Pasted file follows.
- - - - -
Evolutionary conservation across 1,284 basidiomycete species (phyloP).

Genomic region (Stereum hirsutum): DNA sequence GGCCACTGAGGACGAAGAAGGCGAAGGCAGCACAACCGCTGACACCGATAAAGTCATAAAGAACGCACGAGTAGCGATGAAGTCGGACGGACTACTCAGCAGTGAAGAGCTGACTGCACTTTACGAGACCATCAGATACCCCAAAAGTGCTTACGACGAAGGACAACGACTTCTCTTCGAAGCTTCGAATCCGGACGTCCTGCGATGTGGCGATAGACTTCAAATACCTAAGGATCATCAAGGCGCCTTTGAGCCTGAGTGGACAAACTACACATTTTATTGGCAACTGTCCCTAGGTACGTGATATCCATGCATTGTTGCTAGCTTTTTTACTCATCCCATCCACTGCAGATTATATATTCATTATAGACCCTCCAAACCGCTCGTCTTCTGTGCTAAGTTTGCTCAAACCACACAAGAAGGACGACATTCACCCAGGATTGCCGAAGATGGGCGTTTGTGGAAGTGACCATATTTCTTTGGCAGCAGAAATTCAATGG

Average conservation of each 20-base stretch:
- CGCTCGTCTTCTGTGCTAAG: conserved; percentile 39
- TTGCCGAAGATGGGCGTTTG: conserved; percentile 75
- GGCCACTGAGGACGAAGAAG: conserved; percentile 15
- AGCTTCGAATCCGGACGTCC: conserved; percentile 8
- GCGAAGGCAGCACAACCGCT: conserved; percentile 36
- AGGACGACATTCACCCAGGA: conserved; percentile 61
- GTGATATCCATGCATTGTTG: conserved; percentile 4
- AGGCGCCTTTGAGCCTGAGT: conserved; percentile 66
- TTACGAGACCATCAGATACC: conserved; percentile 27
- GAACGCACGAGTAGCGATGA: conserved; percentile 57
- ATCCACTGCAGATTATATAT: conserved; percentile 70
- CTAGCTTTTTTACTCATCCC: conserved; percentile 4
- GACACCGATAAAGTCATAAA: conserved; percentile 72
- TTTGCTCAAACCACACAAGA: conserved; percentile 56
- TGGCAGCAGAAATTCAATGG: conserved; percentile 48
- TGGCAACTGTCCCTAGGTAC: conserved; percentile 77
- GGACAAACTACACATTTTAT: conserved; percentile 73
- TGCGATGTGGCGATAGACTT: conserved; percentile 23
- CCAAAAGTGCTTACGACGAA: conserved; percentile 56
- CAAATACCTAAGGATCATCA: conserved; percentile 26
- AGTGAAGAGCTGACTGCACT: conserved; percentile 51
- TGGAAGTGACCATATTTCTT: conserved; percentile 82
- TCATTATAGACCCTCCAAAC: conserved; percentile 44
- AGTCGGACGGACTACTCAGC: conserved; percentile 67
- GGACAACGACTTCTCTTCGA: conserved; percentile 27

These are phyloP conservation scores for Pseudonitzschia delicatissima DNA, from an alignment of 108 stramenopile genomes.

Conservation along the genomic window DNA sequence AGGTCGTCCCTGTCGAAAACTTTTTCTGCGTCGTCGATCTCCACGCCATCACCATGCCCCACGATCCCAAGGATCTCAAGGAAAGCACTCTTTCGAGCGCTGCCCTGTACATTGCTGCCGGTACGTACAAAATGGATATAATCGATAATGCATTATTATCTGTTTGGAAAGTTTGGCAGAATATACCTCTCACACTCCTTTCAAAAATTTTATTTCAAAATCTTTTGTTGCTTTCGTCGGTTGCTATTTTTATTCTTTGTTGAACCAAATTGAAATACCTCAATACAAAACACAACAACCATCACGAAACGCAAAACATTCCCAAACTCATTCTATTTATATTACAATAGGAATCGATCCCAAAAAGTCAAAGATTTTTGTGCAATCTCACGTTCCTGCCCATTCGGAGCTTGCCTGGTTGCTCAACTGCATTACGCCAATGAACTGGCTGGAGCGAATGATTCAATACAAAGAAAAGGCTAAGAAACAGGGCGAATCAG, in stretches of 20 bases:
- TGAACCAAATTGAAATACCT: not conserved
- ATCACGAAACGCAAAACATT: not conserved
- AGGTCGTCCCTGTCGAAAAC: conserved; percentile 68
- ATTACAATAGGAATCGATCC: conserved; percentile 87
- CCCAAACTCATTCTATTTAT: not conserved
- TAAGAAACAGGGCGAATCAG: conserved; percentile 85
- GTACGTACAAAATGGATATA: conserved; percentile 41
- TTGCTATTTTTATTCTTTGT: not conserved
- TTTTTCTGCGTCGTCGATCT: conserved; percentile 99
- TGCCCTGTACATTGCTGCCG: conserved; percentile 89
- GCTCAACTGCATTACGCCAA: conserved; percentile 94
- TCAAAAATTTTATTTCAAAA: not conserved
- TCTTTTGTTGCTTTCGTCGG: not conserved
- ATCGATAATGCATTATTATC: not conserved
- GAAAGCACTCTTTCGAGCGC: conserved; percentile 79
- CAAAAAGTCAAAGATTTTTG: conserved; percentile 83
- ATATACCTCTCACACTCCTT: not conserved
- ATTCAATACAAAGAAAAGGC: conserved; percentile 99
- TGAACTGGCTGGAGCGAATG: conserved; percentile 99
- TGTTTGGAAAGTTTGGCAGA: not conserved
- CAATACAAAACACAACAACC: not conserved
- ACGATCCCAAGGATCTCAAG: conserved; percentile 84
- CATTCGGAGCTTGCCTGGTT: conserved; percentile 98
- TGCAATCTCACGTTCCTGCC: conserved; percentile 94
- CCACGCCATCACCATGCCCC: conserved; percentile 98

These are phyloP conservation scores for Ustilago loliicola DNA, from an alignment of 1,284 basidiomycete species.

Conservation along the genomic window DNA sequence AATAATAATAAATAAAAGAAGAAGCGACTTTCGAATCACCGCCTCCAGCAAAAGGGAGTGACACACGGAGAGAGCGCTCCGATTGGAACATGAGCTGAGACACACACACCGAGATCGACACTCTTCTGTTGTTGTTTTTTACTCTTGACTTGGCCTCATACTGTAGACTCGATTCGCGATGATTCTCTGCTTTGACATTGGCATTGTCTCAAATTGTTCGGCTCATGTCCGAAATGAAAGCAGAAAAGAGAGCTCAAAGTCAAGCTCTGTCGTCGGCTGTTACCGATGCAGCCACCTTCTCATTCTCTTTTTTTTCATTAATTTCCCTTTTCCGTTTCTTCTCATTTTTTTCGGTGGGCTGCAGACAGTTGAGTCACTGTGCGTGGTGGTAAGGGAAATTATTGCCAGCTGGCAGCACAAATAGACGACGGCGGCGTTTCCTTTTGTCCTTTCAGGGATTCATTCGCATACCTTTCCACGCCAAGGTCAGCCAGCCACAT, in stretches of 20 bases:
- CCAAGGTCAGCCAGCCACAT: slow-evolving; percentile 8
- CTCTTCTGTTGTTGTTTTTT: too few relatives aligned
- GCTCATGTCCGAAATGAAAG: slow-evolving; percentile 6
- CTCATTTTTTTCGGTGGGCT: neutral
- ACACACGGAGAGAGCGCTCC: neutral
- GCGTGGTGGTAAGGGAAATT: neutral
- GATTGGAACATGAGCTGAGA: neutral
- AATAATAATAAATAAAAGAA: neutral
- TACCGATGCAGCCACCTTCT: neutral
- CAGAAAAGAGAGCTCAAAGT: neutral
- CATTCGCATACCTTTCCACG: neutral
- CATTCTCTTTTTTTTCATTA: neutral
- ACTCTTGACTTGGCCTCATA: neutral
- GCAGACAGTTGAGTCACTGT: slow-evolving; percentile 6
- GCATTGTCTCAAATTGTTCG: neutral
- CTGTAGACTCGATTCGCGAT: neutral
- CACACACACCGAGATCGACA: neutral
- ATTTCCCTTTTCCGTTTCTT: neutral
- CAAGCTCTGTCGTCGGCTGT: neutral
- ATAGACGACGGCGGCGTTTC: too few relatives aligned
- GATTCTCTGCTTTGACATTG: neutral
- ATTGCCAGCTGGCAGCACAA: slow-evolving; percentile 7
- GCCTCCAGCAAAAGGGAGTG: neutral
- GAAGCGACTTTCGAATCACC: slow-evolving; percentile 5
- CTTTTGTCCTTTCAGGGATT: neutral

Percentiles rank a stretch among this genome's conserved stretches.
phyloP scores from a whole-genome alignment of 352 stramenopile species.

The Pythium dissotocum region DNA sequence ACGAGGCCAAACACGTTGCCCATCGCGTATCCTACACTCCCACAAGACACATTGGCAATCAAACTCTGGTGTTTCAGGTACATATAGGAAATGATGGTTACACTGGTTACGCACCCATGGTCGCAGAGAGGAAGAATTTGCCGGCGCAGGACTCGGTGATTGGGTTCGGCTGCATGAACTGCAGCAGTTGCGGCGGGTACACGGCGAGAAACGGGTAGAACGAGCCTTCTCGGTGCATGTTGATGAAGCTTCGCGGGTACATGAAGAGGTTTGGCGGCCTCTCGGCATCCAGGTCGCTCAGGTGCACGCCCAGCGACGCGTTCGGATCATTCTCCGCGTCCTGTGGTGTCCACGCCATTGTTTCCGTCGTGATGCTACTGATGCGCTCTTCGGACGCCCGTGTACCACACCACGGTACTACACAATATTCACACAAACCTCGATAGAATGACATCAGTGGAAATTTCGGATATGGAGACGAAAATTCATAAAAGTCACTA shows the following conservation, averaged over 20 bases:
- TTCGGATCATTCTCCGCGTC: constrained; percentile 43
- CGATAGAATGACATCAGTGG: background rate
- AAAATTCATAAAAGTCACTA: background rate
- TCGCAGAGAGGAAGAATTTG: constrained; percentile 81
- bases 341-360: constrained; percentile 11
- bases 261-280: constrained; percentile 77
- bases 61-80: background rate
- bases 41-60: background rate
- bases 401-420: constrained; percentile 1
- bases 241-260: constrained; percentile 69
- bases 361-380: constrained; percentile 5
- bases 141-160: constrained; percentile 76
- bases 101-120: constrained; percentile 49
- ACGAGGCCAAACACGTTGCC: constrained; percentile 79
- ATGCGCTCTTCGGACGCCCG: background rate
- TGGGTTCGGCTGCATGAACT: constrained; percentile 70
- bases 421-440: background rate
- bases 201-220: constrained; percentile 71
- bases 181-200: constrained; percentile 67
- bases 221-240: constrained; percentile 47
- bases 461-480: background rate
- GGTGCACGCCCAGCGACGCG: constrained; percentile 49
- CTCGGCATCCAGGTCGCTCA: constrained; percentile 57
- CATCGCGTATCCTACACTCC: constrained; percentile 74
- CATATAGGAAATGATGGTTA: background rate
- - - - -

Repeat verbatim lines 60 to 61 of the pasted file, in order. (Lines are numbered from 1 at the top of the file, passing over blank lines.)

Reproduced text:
- GCTCATGTCCGAAATGAAAG: slow-evolving; percentile 6
- CTCATTTTTTTCGGTGGGCT: neutral